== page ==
Frank Warren has released the 3rd PostSecret book, AN ETERNITY of Secrets. I used to be struck, looking at the Amazon page for the written reserve, by one of its negative reviews. The reviewer, madhatter, published: This task ran its course two books back. Frank Warren experienced an interesting and enchanting concept when starting his PostSecret task. Of course, for each madhatter, there are thousands of individuals discovering PostSecret and sending Frank their heartfelt missives still. To those newcomers and satisfied returners, it’s still astounding. Exactly what does it mean whenever your audience is sick and tired of itself?
Meanwhile, in Toronto, the fine folks at the Ontario Science Centre are grappling with the one-year wedding anniversary of the Weston Innovation Centre, a wing specialized in visitors as designers and active individuals. In 2006, their publication Next proclaimed that the Weston Innovation Centre, and the accompanying Agents of Change initiative, symbolized the “new” face of the Ontario Science Centre. A calendar year old But what now? When your new face is? Now, as is 2006, visitors apart are still taking things, making shoes out of junk, and tackling real-life challenges (and each other). Some staff are wearying of the messiness, sound, and insufficient framework in their new face.
Yes, Agents of Change was a transformative experience. But can’t they stop peeling hot glue off the furniture and move on now? Both of these examples illuminate a basic challenge in co-created exhibitions-growth or experiences. How exactly does a project grow and sustain itself when the designers are a mix of returning and new users? If the project keeps moving, but new people are always coming to it, does it grow ever? Or can it reinvent itself constantly, to the delight of newcomers and the frustration of the old? This is a problem specific to open-ended tasks.
No, one would contest the idea that a lot of museum exhibitions, artwork shows, movies, books, in a nutshell, most content experiences, have value both for the new and come back consumer. There’s no expectation that the content will have evolved in your absence; instead, an individual evolves and brings new meaning-making to this content experience. Even visitor-generated exhibits and experiences can be treated this way-when they have a final end date. Imagine a version of the shoe-making component of the Weston Innovation Center where shoes were only submitted in a window of time, say through the end of 2006, and they truly became a long-term display.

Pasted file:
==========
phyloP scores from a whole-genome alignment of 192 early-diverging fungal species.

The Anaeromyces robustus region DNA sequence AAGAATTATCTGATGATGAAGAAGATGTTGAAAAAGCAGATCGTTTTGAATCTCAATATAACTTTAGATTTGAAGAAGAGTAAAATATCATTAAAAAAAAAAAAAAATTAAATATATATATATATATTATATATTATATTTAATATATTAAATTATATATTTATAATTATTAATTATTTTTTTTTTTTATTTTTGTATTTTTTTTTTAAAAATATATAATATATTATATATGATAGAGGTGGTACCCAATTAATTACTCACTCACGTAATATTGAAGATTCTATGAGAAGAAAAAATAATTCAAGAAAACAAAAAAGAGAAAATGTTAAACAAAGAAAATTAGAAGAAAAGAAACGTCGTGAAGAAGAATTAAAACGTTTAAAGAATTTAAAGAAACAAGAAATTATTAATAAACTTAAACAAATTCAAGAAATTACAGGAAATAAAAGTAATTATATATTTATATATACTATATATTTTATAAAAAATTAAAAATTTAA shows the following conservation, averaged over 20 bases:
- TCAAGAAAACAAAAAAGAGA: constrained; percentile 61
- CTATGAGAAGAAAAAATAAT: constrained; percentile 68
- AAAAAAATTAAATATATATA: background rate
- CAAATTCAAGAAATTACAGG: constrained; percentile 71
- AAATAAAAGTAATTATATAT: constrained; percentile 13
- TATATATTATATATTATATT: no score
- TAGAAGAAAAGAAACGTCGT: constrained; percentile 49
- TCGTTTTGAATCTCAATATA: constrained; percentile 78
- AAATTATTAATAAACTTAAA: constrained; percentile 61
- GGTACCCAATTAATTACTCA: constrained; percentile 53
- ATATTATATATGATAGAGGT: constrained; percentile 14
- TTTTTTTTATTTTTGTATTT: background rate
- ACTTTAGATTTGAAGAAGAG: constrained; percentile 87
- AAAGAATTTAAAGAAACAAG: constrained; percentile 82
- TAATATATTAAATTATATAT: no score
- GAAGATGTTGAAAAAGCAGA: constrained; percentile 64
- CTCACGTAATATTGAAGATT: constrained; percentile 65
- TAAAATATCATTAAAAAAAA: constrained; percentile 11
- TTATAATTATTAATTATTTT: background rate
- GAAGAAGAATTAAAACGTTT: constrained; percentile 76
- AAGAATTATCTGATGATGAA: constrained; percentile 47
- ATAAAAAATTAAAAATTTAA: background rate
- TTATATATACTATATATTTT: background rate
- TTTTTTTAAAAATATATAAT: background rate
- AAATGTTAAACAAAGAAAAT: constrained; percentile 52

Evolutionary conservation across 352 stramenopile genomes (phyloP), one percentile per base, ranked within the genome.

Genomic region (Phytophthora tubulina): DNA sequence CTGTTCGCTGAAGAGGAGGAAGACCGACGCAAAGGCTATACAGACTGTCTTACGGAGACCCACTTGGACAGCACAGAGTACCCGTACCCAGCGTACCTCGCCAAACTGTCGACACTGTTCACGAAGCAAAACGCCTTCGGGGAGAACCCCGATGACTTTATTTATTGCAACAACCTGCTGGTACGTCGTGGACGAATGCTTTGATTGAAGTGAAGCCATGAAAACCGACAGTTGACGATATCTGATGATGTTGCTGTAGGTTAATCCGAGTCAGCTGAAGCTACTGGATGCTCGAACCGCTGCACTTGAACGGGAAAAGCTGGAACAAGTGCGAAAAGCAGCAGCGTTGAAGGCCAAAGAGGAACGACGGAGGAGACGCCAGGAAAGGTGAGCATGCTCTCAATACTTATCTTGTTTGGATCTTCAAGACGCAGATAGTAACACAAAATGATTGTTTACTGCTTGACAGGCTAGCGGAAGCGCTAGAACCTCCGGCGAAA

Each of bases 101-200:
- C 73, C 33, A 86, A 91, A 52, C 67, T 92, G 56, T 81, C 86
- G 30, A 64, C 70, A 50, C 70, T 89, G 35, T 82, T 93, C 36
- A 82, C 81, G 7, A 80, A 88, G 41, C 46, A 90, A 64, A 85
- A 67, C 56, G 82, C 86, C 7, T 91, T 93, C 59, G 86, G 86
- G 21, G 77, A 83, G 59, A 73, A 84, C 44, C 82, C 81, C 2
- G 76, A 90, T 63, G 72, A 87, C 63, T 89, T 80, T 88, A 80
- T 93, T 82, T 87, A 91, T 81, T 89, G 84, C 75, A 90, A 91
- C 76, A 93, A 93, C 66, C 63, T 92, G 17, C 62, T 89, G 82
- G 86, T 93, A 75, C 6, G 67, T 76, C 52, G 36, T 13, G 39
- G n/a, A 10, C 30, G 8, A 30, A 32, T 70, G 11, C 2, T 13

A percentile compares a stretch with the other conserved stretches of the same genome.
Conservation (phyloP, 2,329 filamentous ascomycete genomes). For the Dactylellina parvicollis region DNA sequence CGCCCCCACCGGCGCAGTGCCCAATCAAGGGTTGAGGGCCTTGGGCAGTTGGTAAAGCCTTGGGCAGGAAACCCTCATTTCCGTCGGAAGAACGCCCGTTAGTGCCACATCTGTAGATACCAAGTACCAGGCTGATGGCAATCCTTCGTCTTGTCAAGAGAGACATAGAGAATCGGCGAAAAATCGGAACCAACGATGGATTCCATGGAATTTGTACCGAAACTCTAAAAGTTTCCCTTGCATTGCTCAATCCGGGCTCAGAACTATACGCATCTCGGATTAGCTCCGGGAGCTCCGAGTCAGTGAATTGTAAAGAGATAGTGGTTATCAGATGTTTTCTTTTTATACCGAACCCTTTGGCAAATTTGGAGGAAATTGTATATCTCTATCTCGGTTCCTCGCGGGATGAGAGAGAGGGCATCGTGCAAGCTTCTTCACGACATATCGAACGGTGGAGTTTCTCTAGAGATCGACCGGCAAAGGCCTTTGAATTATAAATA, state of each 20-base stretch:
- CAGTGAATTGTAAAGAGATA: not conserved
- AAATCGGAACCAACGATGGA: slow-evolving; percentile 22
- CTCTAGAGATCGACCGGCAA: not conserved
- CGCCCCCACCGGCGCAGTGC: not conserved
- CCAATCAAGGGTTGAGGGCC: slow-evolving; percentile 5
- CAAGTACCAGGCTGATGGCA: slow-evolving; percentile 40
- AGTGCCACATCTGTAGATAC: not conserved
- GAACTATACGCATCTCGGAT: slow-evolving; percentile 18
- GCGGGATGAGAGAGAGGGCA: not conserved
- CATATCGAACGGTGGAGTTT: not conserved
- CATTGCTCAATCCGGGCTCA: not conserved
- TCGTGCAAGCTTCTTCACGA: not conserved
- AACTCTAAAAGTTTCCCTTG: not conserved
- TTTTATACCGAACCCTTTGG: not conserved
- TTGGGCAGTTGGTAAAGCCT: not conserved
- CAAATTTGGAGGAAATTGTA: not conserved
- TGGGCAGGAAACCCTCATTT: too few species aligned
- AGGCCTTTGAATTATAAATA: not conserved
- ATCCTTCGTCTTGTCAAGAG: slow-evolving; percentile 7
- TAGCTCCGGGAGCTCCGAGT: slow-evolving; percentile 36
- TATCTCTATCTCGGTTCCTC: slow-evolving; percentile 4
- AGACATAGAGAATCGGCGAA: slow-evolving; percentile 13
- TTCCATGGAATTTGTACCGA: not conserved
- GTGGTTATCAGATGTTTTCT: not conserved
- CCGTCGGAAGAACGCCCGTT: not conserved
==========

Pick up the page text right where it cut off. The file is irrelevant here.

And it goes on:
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People would ooh and ah and create their own meaning–but forget about shoes. After all, you have a thousand visitor-created shoes once, do you need more really? It’s much more efficient, staff- and money-wise, to call it quits. Why continue to do the tedious work of support visitor creation, when the newer submissions don’t vary or evolve in virtually any substantive way from the first ones?
It requires a serious labor of love to resist the impulse to call it done and walk away. PostSecret survives not on the consistent deluge of cards coming to Frank Warren’s door but on his gracious, insatiable desire to continue collecting and exhibiting them. Similarly, it is the respect and love that the Agents of Change staff have for their users that allows these to see at night cyclic mess to the unrelenting value of the creative visitor experience.
But love doesn’t pay the bills, and as time passes, staff, and regular users get tired of the same techniques, no matter how flashy they may be. This content refreshes, but the space never seems to change. It’s both inspiring and frustrating. If an environment is made for first-time users, how will anyone build up a meaningful suffered community ever?